5 - The Monuments
A. MEANING AND PURPOSE
The clearing of the Angkor monuments, in revealing their planning and structure, ended the misinformed speculation by some authors that some at least of the stone structures had been palaces for the king or other high dignitaries. The quincunx of towers, while sometimes joined by dark narrow galleries and littered with undoubtedly cultural remains, do not however constitute a palace. At most, the long rooms sometimes surrounding the core of the buildings - also built of hard but less noble materials and broader since they were roofed with timber and tiles and not with stone - could perhaps be considered as having been places of rest.
The fact that, in the account of his voyage, Tcheou Ta-Kouan did not describe the royal palace as being built of stone - that he indicates for the other monuments - suggests that it was rather constructed in light-weight materials like all other dwelling structures. "The tiles of the king's private dwellings", he wrote, "are in lead, while other parts of the palace are covered with pottery tiles, yellow in colour... Long colonnades and open corridors stretch away, without grand symmetry... The dwellings of the princes and of the important officers are quite different in size and design from those of the people. The family temple and the main hall are covered with tiles... Straw thatch covers the dwellings of the commoners - they would not dare to use tiles...".
It is certain that the stone buildings we see at Angkor, with an architecture that obeys rigorous and constant rules of order and symmetry, served purely monumental ends. Satisfying only requirements of longevity and steeped with symbolism, they merely indicate the framework of the capital and suburban settlements that were otherwise built from perishable materials - and an undoubtedly religious framework, since each element represents but a blossoming of sanctuaries responding to the multiplicity of gods and divinities. Other than these saintly dwellings were not considered worthy to survive.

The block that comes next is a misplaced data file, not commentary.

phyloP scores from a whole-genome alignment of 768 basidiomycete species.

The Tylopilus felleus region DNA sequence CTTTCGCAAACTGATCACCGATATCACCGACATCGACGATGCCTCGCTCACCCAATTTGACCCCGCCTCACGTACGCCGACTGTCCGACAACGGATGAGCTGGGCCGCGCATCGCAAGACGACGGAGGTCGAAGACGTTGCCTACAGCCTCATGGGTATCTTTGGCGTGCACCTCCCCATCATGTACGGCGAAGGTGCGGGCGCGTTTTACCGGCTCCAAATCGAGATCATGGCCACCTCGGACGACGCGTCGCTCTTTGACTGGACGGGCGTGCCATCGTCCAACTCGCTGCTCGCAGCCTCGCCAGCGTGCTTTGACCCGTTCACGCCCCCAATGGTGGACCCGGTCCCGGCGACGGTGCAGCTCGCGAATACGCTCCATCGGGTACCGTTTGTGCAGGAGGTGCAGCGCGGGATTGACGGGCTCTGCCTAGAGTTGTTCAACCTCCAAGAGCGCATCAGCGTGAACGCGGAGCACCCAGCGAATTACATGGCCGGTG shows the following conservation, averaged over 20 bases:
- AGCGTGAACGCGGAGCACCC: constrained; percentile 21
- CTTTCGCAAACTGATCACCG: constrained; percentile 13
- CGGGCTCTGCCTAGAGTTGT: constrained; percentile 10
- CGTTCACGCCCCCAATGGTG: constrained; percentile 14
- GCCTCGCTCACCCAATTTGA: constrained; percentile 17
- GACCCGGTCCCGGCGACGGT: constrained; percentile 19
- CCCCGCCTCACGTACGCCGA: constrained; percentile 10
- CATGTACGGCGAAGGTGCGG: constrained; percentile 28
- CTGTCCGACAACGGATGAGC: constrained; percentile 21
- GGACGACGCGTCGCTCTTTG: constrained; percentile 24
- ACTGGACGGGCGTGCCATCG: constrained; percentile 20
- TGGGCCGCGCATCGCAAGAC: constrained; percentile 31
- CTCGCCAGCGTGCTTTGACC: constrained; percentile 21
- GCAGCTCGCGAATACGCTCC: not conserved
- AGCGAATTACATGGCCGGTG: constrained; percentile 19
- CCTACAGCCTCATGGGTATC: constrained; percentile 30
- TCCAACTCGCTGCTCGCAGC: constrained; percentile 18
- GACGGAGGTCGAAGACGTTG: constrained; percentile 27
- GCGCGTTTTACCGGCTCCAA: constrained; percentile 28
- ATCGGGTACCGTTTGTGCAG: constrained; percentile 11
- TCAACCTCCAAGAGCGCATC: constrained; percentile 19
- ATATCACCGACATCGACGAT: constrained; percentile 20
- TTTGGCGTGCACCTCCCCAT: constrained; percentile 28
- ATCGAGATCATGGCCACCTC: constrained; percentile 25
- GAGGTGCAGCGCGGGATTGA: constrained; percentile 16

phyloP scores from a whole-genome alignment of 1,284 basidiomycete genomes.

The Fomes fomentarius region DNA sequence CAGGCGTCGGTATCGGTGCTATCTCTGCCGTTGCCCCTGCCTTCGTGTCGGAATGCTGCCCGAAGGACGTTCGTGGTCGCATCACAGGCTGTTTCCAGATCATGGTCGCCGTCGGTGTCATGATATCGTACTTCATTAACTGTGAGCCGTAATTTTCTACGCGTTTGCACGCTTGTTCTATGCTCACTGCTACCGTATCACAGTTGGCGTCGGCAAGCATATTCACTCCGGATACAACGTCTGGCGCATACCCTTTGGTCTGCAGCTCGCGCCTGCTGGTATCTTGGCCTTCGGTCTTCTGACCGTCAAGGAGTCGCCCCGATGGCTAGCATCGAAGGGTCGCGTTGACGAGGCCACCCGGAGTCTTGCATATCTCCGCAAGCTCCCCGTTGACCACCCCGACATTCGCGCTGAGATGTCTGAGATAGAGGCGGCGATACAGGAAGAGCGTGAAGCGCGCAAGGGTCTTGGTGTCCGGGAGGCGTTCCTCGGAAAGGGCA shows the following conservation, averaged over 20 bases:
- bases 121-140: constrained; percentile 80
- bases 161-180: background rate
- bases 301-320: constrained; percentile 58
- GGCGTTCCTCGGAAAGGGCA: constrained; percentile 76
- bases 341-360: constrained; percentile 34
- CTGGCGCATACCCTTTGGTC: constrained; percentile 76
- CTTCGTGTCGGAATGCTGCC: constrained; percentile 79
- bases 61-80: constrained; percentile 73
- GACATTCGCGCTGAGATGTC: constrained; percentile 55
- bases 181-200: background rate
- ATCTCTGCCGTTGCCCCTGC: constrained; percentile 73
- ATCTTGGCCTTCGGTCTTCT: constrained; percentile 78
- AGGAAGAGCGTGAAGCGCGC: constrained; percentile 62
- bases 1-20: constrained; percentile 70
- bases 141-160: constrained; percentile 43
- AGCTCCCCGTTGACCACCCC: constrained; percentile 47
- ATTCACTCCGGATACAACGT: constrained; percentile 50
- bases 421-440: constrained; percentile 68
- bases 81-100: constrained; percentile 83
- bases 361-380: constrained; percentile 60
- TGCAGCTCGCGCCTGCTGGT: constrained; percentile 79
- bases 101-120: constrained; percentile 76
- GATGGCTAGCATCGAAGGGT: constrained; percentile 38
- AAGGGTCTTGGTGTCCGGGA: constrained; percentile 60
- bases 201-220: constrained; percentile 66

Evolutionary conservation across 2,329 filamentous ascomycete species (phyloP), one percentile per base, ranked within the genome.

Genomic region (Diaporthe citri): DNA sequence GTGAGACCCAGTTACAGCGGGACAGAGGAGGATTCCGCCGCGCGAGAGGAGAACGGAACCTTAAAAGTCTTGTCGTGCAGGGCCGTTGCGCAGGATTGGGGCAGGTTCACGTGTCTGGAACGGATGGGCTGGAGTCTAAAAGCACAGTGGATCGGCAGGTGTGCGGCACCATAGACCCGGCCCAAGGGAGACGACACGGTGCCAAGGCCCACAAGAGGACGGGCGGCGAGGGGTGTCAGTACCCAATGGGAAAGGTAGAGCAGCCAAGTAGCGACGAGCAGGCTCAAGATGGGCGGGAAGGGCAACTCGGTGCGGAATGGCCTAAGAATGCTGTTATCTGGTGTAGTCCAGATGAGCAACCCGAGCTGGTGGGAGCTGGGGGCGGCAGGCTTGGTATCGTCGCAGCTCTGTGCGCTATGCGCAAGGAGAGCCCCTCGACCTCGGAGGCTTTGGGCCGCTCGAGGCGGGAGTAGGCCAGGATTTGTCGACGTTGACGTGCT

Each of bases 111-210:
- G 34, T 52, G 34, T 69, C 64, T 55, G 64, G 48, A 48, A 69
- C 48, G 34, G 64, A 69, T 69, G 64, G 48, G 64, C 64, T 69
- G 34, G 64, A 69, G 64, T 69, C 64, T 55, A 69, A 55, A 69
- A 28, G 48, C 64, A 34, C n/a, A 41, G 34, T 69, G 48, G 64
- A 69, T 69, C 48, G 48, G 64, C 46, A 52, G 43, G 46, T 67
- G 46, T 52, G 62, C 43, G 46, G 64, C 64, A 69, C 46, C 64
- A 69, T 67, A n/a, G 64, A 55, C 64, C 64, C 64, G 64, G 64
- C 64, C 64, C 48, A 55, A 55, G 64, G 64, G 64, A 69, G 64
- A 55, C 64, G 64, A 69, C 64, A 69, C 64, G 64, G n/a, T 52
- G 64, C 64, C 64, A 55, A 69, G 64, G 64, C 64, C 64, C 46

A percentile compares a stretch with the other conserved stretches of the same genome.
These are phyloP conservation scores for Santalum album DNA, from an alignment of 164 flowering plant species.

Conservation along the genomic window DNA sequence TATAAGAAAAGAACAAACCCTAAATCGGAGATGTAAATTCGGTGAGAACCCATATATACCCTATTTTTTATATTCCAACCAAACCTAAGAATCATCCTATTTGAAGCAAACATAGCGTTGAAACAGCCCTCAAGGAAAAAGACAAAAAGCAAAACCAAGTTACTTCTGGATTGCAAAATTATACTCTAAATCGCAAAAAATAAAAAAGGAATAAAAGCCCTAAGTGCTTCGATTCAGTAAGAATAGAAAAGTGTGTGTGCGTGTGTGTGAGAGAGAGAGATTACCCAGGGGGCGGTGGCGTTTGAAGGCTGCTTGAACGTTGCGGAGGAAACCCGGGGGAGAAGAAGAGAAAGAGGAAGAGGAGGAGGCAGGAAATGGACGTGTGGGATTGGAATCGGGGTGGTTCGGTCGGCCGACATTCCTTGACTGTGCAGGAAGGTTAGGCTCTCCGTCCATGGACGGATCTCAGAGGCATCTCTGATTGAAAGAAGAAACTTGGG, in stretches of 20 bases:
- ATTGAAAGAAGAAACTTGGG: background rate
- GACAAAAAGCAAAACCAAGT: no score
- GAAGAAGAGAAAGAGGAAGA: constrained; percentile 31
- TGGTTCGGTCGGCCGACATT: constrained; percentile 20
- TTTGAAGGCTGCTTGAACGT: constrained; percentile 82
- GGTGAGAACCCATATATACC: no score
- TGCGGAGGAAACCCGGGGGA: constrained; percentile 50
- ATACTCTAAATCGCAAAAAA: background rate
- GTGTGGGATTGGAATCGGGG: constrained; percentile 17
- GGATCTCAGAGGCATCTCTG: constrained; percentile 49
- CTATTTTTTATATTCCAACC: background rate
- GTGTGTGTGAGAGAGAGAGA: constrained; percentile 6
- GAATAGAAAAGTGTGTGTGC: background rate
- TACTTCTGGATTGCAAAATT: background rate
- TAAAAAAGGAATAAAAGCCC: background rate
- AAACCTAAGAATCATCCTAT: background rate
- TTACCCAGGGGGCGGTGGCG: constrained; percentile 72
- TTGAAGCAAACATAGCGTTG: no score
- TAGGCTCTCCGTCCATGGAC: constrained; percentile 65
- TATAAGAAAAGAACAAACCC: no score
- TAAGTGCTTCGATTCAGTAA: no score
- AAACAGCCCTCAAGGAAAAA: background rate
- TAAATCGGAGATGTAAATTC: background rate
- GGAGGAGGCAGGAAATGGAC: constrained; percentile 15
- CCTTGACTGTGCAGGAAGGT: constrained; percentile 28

The stone monuments are temples in so far as they are monuments raised in honour of the divinities. Their number and size may perhaps surprise, seeming disproportionate to the area occupied by the city and its suburbs and to the density of the population - whatever the religious fervour of the Khmer. With our western mentality we are naturally inclined to see in all religious buildings the equivalent of our churches and cathedrals that respond to a need of general faith - to the pious sentiments of the masses - that were the work of a population who met there in order to pray and to practise the rituals of their religion.
The Khmer temples, however, were not places of public religion, but religious foundations - the personal work of a king or an aristocrat, destined to accumulate spiritual "merits" for their authors - that could then reflect on other participants.
These grandiose schemes, realised by a labour-force whose service was perhaps not always given voluntarily, absorbed much of the populations' energy and, in addition to the various military exploits, virtually exhausted them - precluding any other activity in order to endow each monarch with a new jewel. And yet, although it was due to this colossal effort that the cult of the god-king - and of all others who merited such deification - could continue in a setting that was worthy of it, the masses were not admitted to honour their gods, sieged as they were in the very midst of their settlement. Such honour was reserved only for the officiants. With the usual appetite for the traditional ceremonies described by the inscriptions, the faithful, crowded into the external enclosures, would prostrate themselves at the passing of idols and relics summarily offered by the priests for their adoration, or otherwise walk in procession in the ritual direction of "pradakshina", that always keeps the sacred site to the right, or in the opposite direction of "prasavya" reserved for funeral processions.
In present day Cambodia, the Buddhist monasteries or "pagodas" consist, apart from the "vihara" or temple surrounded by "sema" (sacred marker stones), of a public meeting room - which is comparatively far less monumental - and lodgings for the monks. It can be assumed that, around the stone temples in angkorian times, there were the same modest dwellings and places where monks and laymen could meet for the everyday practising of their religion. Tcheou Ta-Kouan, when describing the monks who "shave their heads, wear yellow robes and bare their right shoulder" just as today, explained that "their temples are often roofed with tiles and contain only one statue, closely resembling the Buddha Sakyamuni. Moulded from clay, it is painted in various colours and draped with red. Buddhas on the towers, however, are bronze...". This text confirms the esoteric nature of some of the stone monuments and of their religious destination.